For this study, we gathered three potential sources for sleep onset and offset data. The first was the watch, which extrapolated sleep intervals from the raw data using Philips Actiware software. The second were the self-report online diaries that the students were assigned to fill out every day. The third were the time stamps students could add to their recordings by pressing a button on their watch. To validate the sleep intervals, as determined by the watch software, we followed the following protocol:

1) We inspected every single actogram day by day to detect false software calls for sleep onsets or offsets. These represent obvious mistakes that can be easily detected upon inspection (fig. S3).

2) We then looked for discrepancies between the diary, or event recorder, and software calls for sleep onsets or offsets that were larger than 1 hour.

3) For all the nights in which the discrepancy was larger than 1 hour, we inspected once again the actograms on those nights to determine whether the 1 hour error was due to a software error or a student error, entering the wrong time in the diary or with the event marker.

After inspection of the actograms in step 3, we determined that 19% of the discrepancies had already been detected in step 1. Of the remaining discrepancies, 77% were caused by student error in the diary or event marker and 19% by a watch error, and on 4%, we were unable to determine the cause. This means that the error of taking the actimeter calls for sleep onset and offset after step 1 is ≤5% and four times lower than the student-generated error, which was 19.5%.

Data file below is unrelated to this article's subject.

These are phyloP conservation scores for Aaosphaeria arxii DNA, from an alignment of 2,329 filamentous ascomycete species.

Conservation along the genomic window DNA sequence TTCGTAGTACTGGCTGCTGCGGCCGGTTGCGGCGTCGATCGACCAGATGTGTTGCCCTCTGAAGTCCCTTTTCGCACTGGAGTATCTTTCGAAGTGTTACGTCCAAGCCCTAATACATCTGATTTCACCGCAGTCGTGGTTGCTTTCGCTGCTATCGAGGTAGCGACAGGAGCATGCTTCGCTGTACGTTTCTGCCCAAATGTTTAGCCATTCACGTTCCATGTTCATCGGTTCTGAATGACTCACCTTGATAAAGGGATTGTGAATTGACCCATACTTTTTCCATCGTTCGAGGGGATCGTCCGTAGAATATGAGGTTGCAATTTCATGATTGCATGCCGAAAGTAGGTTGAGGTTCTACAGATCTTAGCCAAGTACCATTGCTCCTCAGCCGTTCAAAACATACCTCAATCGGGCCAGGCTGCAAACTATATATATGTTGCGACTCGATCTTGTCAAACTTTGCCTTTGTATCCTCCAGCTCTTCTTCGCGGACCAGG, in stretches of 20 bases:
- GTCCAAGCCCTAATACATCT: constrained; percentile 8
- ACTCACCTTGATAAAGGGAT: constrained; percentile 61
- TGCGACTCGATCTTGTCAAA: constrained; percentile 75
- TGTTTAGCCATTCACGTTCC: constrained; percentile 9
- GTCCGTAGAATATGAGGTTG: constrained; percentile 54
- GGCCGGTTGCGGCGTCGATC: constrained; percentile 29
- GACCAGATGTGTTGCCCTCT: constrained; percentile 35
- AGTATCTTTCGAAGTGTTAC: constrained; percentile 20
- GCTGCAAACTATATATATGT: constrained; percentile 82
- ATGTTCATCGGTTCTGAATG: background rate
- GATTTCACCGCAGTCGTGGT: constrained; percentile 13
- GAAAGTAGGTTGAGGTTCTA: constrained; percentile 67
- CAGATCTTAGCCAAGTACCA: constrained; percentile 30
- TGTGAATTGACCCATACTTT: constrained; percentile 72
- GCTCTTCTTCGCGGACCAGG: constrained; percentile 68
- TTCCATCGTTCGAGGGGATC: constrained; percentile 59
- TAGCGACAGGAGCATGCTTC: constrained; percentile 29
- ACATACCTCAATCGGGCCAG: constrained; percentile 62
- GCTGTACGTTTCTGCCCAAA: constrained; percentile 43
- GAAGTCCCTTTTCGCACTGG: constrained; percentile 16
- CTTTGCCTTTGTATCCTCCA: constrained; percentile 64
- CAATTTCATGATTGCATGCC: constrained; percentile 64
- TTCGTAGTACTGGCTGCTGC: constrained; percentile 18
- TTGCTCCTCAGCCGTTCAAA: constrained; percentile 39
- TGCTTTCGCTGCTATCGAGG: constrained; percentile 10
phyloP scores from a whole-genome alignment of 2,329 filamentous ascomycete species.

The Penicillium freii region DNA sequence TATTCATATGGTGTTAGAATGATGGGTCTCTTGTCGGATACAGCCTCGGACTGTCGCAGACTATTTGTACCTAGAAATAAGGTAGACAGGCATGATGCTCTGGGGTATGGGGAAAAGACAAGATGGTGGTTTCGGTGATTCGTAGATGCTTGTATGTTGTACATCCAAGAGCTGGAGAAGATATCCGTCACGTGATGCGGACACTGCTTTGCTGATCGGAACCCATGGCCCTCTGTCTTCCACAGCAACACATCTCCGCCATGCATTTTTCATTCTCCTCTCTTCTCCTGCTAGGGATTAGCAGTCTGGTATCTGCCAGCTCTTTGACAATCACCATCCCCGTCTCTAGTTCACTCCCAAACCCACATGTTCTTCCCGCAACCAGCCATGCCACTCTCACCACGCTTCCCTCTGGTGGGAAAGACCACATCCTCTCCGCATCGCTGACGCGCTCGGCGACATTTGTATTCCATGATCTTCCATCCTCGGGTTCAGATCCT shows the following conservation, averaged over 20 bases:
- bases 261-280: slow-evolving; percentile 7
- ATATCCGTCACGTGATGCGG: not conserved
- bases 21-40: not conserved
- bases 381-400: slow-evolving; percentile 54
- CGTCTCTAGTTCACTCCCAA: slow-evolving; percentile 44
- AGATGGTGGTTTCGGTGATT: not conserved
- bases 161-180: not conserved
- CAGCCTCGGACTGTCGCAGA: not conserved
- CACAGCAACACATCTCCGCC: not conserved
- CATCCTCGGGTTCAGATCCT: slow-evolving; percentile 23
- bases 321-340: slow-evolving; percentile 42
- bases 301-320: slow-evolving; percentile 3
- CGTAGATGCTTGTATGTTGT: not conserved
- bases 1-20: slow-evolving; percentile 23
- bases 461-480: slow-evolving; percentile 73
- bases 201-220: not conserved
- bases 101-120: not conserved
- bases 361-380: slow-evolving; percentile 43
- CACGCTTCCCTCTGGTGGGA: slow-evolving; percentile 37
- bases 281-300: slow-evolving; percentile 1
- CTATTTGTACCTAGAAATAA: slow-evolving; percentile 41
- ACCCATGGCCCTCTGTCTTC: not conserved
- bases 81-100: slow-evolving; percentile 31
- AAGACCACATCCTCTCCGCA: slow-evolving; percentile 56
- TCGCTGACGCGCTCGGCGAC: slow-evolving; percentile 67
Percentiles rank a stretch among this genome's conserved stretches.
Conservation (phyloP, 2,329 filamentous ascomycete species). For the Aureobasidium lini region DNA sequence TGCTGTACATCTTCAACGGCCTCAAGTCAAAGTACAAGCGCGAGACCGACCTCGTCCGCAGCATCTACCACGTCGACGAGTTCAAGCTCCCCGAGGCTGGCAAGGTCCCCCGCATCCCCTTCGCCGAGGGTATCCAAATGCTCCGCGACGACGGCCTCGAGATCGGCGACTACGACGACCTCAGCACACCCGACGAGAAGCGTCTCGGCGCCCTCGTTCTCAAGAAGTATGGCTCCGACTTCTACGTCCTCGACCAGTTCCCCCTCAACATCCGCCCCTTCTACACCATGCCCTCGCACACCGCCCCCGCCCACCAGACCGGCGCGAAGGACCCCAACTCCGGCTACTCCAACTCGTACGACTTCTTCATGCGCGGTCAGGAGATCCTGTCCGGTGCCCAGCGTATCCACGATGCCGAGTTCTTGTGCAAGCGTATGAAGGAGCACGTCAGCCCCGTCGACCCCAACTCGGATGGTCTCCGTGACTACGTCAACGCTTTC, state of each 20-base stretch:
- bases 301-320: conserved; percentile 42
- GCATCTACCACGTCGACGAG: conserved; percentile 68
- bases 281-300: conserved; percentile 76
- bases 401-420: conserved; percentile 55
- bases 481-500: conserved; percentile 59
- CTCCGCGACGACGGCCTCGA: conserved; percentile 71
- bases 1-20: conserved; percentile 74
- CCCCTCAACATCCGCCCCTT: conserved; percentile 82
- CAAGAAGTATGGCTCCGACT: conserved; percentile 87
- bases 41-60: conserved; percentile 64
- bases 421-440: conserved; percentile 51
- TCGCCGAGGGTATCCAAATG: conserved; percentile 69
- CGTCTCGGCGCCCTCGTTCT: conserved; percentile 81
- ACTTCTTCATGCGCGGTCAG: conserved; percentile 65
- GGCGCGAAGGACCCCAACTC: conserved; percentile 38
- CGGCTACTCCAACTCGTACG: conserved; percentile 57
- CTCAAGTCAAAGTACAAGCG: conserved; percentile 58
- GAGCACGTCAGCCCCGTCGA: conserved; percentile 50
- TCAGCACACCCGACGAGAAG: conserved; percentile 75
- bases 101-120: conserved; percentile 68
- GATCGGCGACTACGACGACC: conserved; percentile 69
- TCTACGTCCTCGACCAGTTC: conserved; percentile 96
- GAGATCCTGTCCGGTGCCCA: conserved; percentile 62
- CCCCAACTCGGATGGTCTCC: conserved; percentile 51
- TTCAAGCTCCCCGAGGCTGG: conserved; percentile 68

Cleaned sleep data were broken up by onset, offset, duration, and efficiency for school and nonschool days. Sleep data were then exported and analyzed using Python and R Studio. Normality was tested by (i) visual inspection of distribution histograms, (ii) quantile/quantile plots, and (iii) through the Shapiro-Wilk test. None of the variables had normal distribution, and data on Fig. 1 were presented as medians ± quartiles. Differences in sleep onset, offset, and duration for both school and nonschool days were tested using Wilcoxon signed-rank tests with a Bonferroni correction for multiple comparisons. For each student, social jet lag was calculated as the difference between mean mid-sleep on the nonschool days (after subtracting oversleep) minus mean mid-sleep on the school days (22). For the Wilcoxon signed-rank tests, effect sizes were calculated by dividing the U statistic by the product of the Ns (23).

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